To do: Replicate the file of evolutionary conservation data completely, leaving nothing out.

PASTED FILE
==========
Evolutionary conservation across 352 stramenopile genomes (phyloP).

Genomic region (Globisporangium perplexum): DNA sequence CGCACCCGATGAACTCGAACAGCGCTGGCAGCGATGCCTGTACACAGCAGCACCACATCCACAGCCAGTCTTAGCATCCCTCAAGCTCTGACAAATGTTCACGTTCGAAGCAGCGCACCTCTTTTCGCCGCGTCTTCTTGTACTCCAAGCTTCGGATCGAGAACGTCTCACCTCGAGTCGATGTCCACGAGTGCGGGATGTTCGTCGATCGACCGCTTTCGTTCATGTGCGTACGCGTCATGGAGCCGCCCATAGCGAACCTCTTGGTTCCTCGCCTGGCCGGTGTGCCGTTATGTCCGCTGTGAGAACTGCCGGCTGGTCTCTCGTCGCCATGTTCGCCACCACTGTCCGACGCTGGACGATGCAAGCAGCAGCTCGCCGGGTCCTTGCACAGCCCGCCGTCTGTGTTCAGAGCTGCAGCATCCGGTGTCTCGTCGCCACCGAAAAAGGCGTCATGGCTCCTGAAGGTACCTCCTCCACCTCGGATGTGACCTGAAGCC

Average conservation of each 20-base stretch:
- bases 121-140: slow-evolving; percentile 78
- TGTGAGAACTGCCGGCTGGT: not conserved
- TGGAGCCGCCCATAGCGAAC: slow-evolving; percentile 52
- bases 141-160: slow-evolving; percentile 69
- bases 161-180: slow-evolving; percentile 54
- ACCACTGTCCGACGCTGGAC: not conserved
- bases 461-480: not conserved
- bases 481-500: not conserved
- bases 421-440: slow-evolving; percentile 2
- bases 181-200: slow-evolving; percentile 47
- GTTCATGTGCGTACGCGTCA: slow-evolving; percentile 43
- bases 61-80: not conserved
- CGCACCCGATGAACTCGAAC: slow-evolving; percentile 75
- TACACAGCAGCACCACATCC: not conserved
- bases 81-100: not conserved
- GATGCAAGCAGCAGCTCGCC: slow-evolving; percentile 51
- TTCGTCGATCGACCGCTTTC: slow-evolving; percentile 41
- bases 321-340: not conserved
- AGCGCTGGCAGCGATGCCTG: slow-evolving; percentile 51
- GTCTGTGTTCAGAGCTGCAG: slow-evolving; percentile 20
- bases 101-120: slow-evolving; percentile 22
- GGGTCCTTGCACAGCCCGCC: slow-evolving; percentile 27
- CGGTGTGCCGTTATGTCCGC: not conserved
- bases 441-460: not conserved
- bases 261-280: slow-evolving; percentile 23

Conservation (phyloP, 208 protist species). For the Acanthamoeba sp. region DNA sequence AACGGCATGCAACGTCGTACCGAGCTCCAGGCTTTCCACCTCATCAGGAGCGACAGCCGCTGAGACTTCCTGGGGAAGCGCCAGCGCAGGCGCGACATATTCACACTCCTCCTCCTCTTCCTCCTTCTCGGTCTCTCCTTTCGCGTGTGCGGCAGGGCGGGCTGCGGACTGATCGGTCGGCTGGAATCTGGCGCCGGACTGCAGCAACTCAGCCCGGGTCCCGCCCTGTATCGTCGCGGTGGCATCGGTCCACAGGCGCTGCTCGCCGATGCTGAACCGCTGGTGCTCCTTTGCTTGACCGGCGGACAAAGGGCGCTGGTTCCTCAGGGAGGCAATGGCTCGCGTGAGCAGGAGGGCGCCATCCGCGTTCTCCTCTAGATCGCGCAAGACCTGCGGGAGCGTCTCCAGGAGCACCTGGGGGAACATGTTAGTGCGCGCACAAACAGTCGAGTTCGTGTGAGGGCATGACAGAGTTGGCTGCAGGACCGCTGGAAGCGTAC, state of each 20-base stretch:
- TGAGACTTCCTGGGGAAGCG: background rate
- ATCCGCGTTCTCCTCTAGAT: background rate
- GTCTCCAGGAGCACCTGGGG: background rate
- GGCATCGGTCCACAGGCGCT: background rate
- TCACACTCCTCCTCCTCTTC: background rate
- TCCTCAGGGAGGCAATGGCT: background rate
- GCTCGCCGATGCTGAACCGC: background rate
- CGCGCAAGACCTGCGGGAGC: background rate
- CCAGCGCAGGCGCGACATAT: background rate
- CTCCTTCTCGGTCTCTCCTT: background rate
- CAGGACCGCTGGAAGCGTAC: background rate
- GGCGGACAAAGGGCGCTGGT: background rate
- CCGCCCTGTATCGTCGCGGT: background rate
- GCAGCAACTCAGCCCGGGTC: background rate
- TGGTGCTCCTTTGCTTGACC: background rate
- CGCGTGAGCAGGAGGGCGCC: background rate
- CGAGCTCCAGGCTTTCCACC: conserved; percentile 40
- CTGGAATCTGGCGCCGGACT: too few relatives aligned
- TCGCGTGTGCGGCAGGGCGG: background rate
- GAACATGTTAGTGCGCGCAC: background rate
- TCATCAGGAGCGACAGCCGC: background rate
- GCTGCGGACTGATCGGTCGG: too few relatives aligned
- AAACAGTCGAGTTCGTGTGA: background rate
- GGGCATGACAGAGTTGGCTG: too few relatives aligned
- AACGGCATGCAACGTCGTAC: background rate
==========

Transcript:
Evolutionary conservation across 352 stramenopile genomes (phyloP).

Genomic region (Globisporangium perplexum): DNA sequence CGCACCCGATGAACTCGAACAGCGCTGGCAGCGATGCCTGTACACAGCAGCACCACATCCACAGCCAGTCTTAGCATCCCTCAAGCTCTGACAAATGTTCACGTTCGAAGCAGCGCACCTCTTTTCGCCGCGTCTTCTTGTACTCCAAGCTTCGGATCGAGAACGTCTCACCTCGAGTCGATGTCCACGAGTGCGGGATGTTCGTCGATCGACCGCTTTCGTTCATGTGCGTACGCGTCATGGAGCCGCCCATAGCGAACCTCTTGGTTCCTCGCCTGGCCGGTGTGCCGTTATGTCCGCTGTGAGAACTGCCGGCTGGTCTCTCGTCGCCATGTTCGCCACCACTGTCCGACGCTGGACGATGCAAGCAGCAGCTCGCCGGGTCCTTGCACAGCCCGCCGTCTGTGTTCAGAGCTGCAGCATCCGGTGTCTCGTCGCCACCGAAAAAGGCGTCATGGCTCCTGAAGGTACCTCCTCCACCTCGGATGTGACCTGAAGCC

Average conservation of each 20-base stretch:
- bases 121-140: slow-evolving; percentile 78
- TGTGAGAACTGCCGGCTGGT: not conserved
- TGGAGCCGCCCATAGCGAAC: slow-evolving; percentile 52
- bases 141-160: slow-evolving; percentile 69
- bases 161-180: slow-evolving; percentile 54
- ACCACTGTCCGACGCTGGAC: not conserved
- bases 461-480: not conserved
- bases 481-500: not conserved
- bases 421-440: slow-evolving; percentile 2
- bases 181-200: slow-evolving; percentile 47
- GTTCATGTGCGTACGCGTCA: slow-evolving; percentile 43
- bases 61-80: not conserved
- CGCACCCGATGAACTCGAAC: slow-evolving; percentile 75
- TACACAGCAGCACCACATCC: not conserved
- bases 81-100: not conserved
- GATGCAAGCAGCAGCTCGCC: slow-evolving; percentile 51
- TTCGTCGATCGACCGCTTTC: slow-evolving; percentile 41
- bases 321-340: not conserved
- AGCGCTGGCAGCGATGCCTG: slow-evolving; percentile 51
- GTCTGTGTTCAGAGCTGCAG: slow-evolving; percentile 20
- bases 101-120: slow-evolving; percentile 22
- GGGTCCTTGCACAGCCCGCC: slow-evolving; percentile 27
- CGGTGTGCCGTTATGTCCGC: not conserved
- bases 441-460: not conserved
- bases 261-280: slow-evolving; percentile 23

Conservation (phyloP, 208 protist species). For the Acanthamoeba sp. region DNA sequence AACGGCATGCAACGTCGTACCGAGCTCCAGGCTTTCCACCTCATCAGGAGCGACAGCCGCTGAGACTTCCTGGGGAAGCGCCAGCGCAGGCGCGACATATTCACACTCCTCCTCCTCTTCCTCCTTCTCGGTCTCTCCTTTCGCGTGTGCGGCAGGGCGGGCTGCGGACTGATCGGTCGGCTGGAATCTGGCGCCGGACTGCAGCAACTCAGCCCGGGTCCCGCCCTGTATCGTCGCGGTGGCATCGGTCCACAGGCGCTGCTCGCCGATGCTGAACCGCTGGTGCTCCTTTGCTTGACCGGCGGACAAAGGGCGCTGGTTCCTCAGGGAGGCAATGGCTCGCGTGAGCAGGAGGGCGCCATCCGCGTTCTCCTCTAGATCGCGCAAGACCTGCGGGAGCGTCTCCAGGAGCACCTGGGGGAACATGTTAGTGCGCGCACAAACAGTCGAGTTCGTGTGAGGGCATGACAGAGTTGGCTGCAGGACCGCTGGAAGCGTAC, state of each 20-base stretch:
- TGAGACTTCCTGGGGAAGCG: background rate
- ATCCGCGTTCTCCTCTAGAT: background rate
- GTCTCCAGGAGCACCTGGGG: background rate
- GGCATCGGTCCACAGGCGCT: background rate
- TCACACTCCTCCTCCTCTTC: background rate
- TCCTCAGGGAGGCAATGGCT: background rate
- GCTCGCCGATGCTGAACCGC: background rate
- CGCGCAAGACCTGCGGGAGC: background rate
- CCAGCGCAGGCGCGACATAT: background rate
- CTCCTTCTCGGTCTCTCCTT: background rate
- CAGGACCGCTGGAAGCGTAC: background rate
- GGCGGACAAAGGGCGCTGGT: background rate
- CCGCCCTGTATCGTCGCGGT: background rate
- GCAGCAACTCAGCCCGGGTC: background rate
- TGGTGCTCCTTTGCTTGACC: background rate
- CGCGTGAGCAGGAGGGCGCC: background rate
- CGAGCTCCAGGCTTTCCACC: conserved; percentile 40
- CTGGAATCTGGCGCCGGACT: too few relatives aligned
- TCGCGTGTGCGGCAGGGCGG: background rate
- GAACATGTTAGTGCGCGCAC: background rate
- TCATCAGGAGCGACAGCCGC: background rate
- GCTGCGGACTGATCGGTCGG: too few relatives aligned
- AAACAGTCGAGTTCGTGTGA: background rate
- GGGCATGACAGAGTTGGCTG: too few relatives aligned
- AACGGCATGCAACGTCGTAC: background rate